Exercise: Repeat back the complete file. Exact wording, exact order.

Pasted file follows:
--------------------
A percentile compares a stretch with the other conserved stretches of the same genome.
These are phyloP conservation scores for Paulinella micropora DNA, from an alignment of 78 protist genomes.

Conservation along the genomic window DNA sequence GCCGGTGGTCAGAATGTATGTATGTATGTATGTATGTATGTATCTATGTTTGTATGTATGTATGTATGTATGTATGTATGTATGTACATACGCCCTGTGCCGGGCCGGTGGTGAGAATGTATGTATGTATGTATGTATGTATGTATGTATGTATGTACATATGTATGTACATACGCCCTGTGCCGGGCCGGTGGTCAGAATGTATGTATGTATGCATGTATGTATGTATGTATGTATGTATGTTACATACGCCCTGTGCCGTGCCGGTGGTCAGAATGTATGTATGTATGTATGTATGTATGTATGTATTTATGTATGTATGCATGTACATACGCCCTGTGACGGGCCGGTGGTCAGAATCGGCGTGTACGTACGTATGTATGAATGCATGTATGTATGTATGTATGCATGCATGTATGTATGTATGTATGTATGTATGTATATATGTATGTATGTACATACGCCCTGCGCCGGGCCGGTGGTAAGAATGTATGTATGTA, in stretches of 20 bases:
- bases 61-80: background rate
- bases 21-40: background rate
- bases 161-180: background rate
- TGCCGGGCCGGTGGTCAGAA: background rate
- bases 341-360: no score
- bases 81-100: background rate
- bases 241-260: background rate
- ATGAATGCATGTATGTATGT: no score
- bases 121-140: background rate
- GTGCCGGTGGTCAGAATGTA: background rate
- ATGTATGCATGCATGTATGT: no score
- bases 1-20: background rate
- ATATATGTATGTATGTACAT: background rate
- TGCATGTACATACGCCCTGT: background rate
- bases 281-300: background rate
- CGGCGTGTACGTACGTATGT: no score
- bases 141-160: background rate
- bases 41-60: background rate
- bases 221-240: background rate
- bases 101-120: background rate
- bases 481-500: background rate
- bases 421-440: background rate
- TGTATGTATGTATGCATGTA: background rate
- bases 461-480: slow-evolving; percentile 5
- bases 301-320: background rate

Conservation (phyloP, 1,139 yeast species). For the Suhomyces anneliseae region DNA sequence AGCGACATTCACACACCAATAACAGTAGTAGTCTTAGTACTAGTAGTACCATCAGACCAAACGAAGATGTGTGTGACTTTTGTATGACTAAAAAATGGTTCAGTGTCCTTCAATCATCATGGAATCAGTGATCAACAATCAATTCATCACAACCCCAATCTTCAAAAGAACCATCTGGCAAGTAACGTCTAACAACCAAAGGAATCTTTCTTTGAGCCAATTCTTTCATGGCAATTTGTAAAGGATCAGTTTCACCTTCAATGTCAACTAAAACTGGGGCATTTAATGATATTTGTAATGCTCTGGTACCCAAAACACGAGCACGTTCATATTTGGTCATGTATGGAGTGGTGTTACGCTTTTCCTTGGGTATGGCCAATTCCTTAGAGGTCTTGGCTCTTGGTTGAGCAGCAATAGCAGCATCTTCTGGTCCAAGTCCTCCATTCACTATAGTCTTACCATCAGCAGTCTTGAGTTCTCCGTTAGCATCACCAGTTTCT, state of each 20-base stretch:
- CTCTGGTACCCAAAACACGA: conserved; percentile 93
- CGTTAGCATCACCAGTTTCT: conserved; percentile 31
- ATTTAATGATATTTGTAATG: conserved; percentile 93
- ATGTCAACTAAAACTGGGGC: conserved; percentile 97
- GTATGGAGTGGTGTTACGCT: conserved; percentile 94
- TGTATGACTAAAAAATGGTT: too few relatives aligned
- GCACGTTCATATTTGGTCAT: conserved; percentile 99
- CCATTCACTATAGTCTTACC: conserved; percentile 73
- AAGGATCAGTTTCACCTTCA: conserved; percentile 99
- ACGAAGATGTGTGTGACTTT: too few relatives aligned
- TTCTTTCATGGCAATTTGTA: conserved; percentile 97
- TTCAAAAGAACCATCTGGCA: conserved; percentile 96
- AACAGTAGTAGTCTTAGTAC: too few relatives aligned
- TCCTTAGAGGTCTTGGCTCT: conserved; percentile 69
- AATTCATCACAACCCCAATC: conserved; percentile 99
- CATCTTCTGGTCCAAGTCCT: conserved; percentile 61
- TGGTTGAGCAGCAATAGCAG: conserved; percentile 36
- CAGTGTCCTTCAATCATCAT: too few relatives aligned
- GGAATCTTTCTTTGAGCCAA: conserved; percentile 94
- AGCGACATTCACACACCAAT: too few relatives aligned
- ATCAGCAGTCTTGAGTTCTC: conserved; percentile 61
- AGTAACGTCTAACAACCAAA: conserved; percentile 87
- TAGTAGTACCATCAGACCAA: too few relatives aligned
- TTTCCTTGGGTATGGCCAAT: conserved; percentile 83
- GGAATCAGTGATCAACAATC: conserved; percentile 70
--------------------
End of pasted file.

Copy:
A percentile compares a stretch with the other conserved stretches of the same genome.
These are phyloP conservation scores for Paulinella micropora DNA, from an alignment of 78 protist genomes.

Conservation along the genomic window DNA sequence GCCGGTGGTCAGAATGTATGTATGTATGTATGTATGTATGTATCTATGTTTGTATGTATGTATGTATGTATGTATGTATGTATGTACATACGCCCTGTGCCGGGCCGGTGGTGAGAATGTATGTATGTATGTATGTATGTATGTATGTATGTATGTACATATGTATGTACATACGCCCTGTGCCGGGCCGGTGGTCAGAATGTATGTATGTATGCATGTATGTATGTATGTATGTATGTATGTTACATACGCCCTGTGCCGTGCCGGTGGTCAGAATGTATGTATGTATGTATGTATGTATGTATGTATTTATGTATGTATGCATGTACATACGCCCTGTGACGGGCCGGTGGTCAGAATCGGCGTGTACGTACGTATGTATGAATGCATGTATGTATGTATGTATGCATGCATGTATGTATGTATGTATGTATGTATGTATATATGTATGTATGTACATACGCCCTGCGCCGGGCCGGTGGTAAGAATGTATGTATGTA, in stretches of 20 bases:
- bases 61-80: background rate
- bases 21-40: background rate
- bases 161-180: background rate
- TGCCGGGCCGGTGGTCAGAA: background rate
- bases 341-360: no score
- bases 81-100: background rate
- bases 241-260: background rate
- ATGAATGCATGTATGTATGT: no score
- bases 121-140: background rate
- GTGCCGGTGGTCAGAATGTA: background rate
- ATGTATGCATGCATGTATGT: no score
- bases 1-20: background rate
- ATATATGTATGTATGTACAT: background rate
- TGCATGTACATACGCCCTGT: background rate
- bases 281-300: background rate
- CGGCGTGTACGTACGTATGT: no score
- bases 141-160: background rate
- bases 41-60: background rate
- bases 221-240: background rate
- bases 101-120: background rate
- bases 481-500: background rate
- bases 421-440: background rate
- TGTATGTATGTATGCATGTA: background rate
- bases 461-480: slow-evolving; percentile 5
- bases 301-320: background rate

Conservation (phyloP, 1,139 yeast species). For the Suhomyces anneliseae region DNA sequence AGCGACATTCACACACCAATAACAGTAGTAGTCTTAGTACTAGTAGTACCATCAGACCAAACGAAGATGTGTGTGACTTTTGTATGACTAAAAAATGGTTCAGTGTCCTTCAATCATCATGGAATCAGTGATCAACAATCAATTCATCACAACCCCAATCTTCAAAAGAACCATCTGGCAAGTAACGTCTAACAACCAAAGGAATCTTTCTTTGAGCCAATTCTTTCATGGCAATTTGTAAAGGATCAGTTTCACCTTCAATGTCAACTAAAACTGGGGCATTTAATGATATTTGTAATGCTCTGGTACCCAAAACACGAGCACGTTCATATTTGGTCATGTATGGAGTGGTGTTACGCTTTTCCTTGGGTATGGCCAATTCCTTAGAGGTCTTGGCTCTTGGTTGAGCAGCAATAGCAGCATCTTCTGGTCCAAGTCCTCCATTCACTATAGTCTTACCATCAGCAGTCTTGAGTTCTCCGTTAGCATCACCAGTTTCT, state of each 20-base stretch:
- CTCTGGTACCCAAAACACGA: conserved; percentile 93
- CGTTAGCATCACCAGTTTCT: conserved; percentile 31
- ATTTAATGATATTTGTAATG: conserved; percentile 93
- ATGTCAACTAAAACTGGGGC: conserved; percentile 97
- GTATGGAGTGGTGTTACGCT: conserved; percentile 94
- TGTATGACTAAAAAATGGTT: too few relatives aligned
- GCACGTTCATATTTGGTCAT: conserved; percentile 99
- CCATTCACTATAGTCTTACC: conserved; percentile 73
- AAGGATCAGTTTCACCTTCA: conserved; percentile 99
- ACGAAGATGTGTGTGACTTT: too few relatives aligned
- TTCTTTCATGGCAATTTGTA: conserved; percentile 97
- TTCAAAAGAACCATCTGGCA: conserved; percentile 96
- AACAGTAGTAGTCTTAGTAC: too few relatives aligned
- TCCTTAGAGGTCTTGGCTCT: conserved; percentile 69
- AATTCATCACAACCCCAATC: conserved; percentile 99
- CATCTTCTGGTCCAAGTCCT: conserved; percentile 61
- TGGTTGAGCAGCAATAGCAG: conserved; percentile 36
- CAGTGTCCTTCAATCATCAT: too few relatives aligned
- GGAATCTTTCTTTGAGCCAA: conserved; percentile 94
- AGCGACATTCACACACCAAT: too few relatives aligned
- ATCAGCAGTCTTGAGTTCTC: conserved; percentile 61
- AGTAACGTCTAACAACCAAA: conserved; percentile 87
- TAGTAGTACCATCAGACCAA: too few relatives aligned
- TTTCCTTGGGTATGGCCAAT: conserved; percentile 83
- GGAATCAGTGATCAACAATC: conserved; percentile 70